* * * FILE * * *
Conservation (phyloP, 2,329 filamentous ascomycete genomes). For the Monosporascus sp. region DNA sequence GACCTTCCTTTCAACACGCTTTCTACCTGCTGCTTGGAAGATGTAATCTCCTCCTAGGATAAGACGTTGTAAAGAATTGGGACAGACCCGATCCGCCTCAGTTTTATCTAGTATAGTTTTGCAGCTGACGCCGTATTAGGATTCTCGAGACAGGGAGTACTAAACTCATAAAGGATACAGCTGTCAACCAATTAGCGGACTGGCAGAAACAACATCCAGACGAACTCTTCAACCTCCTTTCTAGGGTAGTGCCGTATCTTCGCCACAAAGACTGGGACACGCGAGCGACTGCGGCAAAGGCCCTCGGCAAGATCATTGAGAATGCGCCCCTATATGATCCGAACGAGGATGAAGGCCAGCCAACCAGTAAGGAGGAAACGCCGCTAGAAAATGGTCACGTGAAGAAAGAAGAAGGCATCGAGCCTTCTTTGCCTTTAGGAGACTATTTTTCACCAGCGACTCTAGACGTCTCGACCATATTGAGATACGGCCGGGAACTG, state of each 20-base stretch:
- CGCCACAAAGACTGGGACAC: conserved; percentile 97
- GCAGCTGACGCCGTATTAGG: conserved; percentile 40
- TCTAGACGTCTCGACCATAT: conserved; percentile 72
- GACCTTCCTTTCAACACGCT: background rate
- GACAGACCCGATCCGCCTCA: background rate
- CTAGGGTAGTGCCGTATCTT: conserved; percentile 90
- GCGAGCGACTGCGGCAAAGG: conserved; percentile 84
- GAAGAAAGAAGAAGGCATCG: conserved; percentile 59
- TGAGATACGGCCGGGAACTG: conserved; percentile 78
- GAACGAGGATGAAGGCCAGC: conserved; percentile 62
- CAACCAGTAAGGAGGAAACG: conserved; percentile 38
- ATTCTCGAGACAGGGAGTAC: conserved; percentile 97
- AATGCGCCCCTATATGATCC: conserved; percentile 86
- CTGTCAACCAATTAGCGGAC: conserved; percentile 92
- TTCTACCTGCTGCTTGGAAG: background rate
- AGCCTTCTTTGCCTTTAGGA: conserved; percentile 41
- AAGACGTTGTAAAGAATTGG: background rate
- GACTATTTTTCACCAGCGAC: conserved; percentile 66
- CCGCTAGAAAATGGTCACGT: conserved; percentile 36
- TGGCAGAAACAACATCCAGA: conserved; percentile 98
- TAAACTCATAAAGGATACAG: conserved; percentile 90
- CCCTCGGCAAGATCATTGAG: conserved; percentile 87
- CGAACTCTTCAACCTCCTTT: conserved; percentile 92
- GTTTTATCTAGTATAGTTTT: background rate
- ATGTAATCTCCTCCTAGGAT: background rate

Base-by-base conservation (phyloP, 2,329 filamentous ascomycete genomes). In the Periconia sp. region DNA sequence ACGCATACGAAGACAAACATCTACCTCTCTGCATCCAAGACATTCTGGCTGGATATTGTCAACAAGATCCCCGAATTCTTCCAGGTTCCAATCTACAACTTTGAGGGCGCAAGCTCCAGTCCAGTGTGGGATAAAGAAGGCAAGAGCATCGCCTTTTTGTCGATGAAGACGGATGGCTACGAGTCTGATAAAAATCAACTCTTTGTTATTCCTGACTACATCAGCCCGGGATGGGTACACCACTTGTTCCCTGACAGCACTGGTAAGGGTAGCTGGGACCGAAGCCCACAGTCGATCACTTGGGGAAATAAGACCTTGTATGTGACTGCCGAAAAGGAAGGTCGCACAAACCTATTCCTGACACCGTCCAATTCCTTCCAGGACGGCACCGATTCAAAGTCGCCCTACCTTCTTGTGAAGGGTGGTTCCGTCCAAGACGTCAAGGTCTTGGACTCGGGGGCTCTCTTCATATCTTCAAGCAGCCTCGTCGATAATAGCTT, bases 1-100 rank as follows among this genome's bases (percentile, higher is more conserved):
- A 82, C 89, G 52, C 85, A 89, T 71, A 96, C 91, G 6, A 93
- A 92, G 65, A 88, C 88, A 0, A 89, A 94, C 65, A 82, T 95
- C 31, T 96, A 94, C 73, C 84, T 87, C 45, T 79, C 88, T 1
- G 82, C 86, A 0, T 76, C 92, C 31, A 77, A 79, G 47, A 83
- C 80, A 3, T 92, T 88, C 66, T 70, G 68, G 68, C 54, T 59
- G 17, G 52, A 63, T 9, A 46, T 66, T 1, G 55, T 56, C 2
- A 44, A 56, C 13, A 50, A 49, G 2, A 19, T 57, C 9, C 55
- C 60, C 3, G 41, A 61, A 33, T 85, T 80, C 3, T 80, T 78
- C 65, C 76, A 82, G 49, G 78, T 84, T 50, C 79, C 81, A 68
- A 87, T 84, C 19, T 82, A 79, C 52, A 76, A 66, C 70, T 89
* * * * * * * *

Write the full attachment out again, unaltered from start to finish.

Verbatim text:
Conservation (phyloP, 2,329 filamentous ascomycete genomes). For the Monosporascus sp. region DNA sequence GACCTTCCTTTCAACACGCTTTCTACCTGCTGCTTGGAAGATGTAATCTCCTCCTAGGATAAGACGTTGTAAAGAATTGGGACAGACCCGATCCGCCTCAGTTTTATCTAGTATAGTTTTGCAGCTGACGCCGTATTAGGATTCTCGAGACAGGGAGTACTAAACTCATAAAGGATACAGCTGTCAACCAATTAGCGGACTGGCAGAAACAACATCCAGACGAACTCTTCAACCTCCTTTCTAGGGTAGTGCCGTATCTTCGCCACAAAGACTGGGACACGCGAGCGACTGCGGCAAAGGCCCTCGGCAAGATCATTGAGAATGCGCCCCTATATGATCCGAACGAGGATGAAGGCCAGCCAACCAGTAAGGAGGAAACGCCGCTAGAAAATGGTCACGTGAAGAAAGAAGAAGGCATCGAGCCTTCTTTGCCTTTAGGAGACTATTTTTCACCAGCGACTCTAGACGTCTCGACCATATTGAGATACGGCCGGGAACTG, state of each 20-base stretch:
- CGCCACAAAGACTGGGACAC: conserved; percentile 97
- GCAGCTGACGCCGTATTAGG: conserved; percentile 40
- TCTAGACGTCTCGACCATAT: conserved; percentile 72
- GACCTTCCTTTCAACACGCT: background rate
- GACAGACCCGATCCGCCTCA: background rate
- CTAGGGTAGTGCCGTATCTT: conserved; percentile 90
- GCGAGCGACTGCGGCAAAGG: conserved; percentile 84
- GAAGAAAGAAGAAGGCATCG: conserved; percentile 59
- TGAGATACGGCCGGGAACTG: conserved; percentile 78
- GAACGAGGATGAAGGCCAGC: conserved; percentile 62
- CAACCAGTAAGGAGGAAACG: conserved; percentile 38
- ATTCTCGAGACAGGGAGTAC: conserved; percentile 97
- AATGCGCCCCTATATGATCC: conserved; percentile 86
- CTGTCAACCAATTAGCGGAC: conserved; percentile 92
- TTCTACCTGCTGCTTGGAAG: background rate
- AGCCTTCTTTGCCTTTAGGA: conserved; percentile 41
- AAGACGTTGTAAAGAATTGG: background rate
- GACTATTTTTCACCAGCGAC: conserved; percentile 66
- CCGCTAGAAAATGGTCACGT: conserved; percentile 36
- TGGCAGAAACAACATCCAGA: conserved; percentile 98
- TAAACTCATAAAGGATACAG: conserved; percentile 90
- CCCTCGGCAAGATCATTGAG: conserved; percentile 87
- CGAACTCTTCAACCTCCTTT: conserved; percentile 92
- GTTTTATCTAGTATAGTTTT: background rate
- ATGTAATCTCCTCCTAGGAT: background rate

Base-by-base conservation (phyloP, 2,329 filamentous ascomycete genomes). In the Periconia sp. region DNA sequence ACGCATACGAAGACAAACATCTACCTCTCTGCATCCAAGACATTCTGGCTGGATATTGTCAACAAGATCCCCGAATTCTTCCAGGTTCCAATCTACAACTTTGAGGGCGCAAGCTCCAGTCCAGTGTGGGATAAAGAAGGCAAGAGCATCGCCTTTTTGTCGATGAAGACGGATGGCTACGAGTCTGATAAAAATCAACTCTTTGTTATTCCTGACTACATCAGCCCGGGATGGGTACACCACTTGTTCCCTGACAGCACTGGTAAGGGTAGCTGGGACCGAAGCCCACAGTCGATCACTTGGGGAAATAAGACCTTGTATGTGACTGCCGAAAAGGAAGGTCGCACAAACCTATTCCTGACACCGTCCAATTCCTTCCAGGACGGCACCGATTCAAAGTCGCCCTACCTTCTTGTGAAGGGTGGTTCCGTCCAAGACGTCAAGGTCTTGGACTCGGGGGCTCTCTTCATATCTTCAAGCAGCCTCGTCGATAATAGCTT, bases 1-100 rank as follows among this genome's bases (percentile, higher is more conserved):
- A 82, C 89, G 52, C 85, A 89, T 71, A 96, C 91, G 6, A 93
- A 92, G 65, A 88, C 88, A 0, A 89, A 94, C 65, A 82, T 95
- C 31, T 96, A 94, C 73, C 84, T 87, C 45, T 79, C 88, T 1
- G 82, C 86, A 0, T 76, C 92, C 31, A 77, A 79, G 47, A 83
- C 80, A 3, T 92, T 88, C 66, T 70, G 68, G 68, C 54, T 59
- G 17, G 52, A 63, T 9, A 46, T 66, T 1, G 55, T 56, C 2
- A 44, A 56, C 13, A 50, A 49, G 2, A 19, T 57, C 9, C 55
- C 60, C 3, G 41, A 61, A 33, T 85, T 80, C 3, T 80, T 78
- C 65, C 76, A 82, G 49, G 78, T 84, T 50, C 79, C 81, A 68
- A 87, T 84, C 19, T 82, A 79, C 52, A 76, A 66, C 70, T 89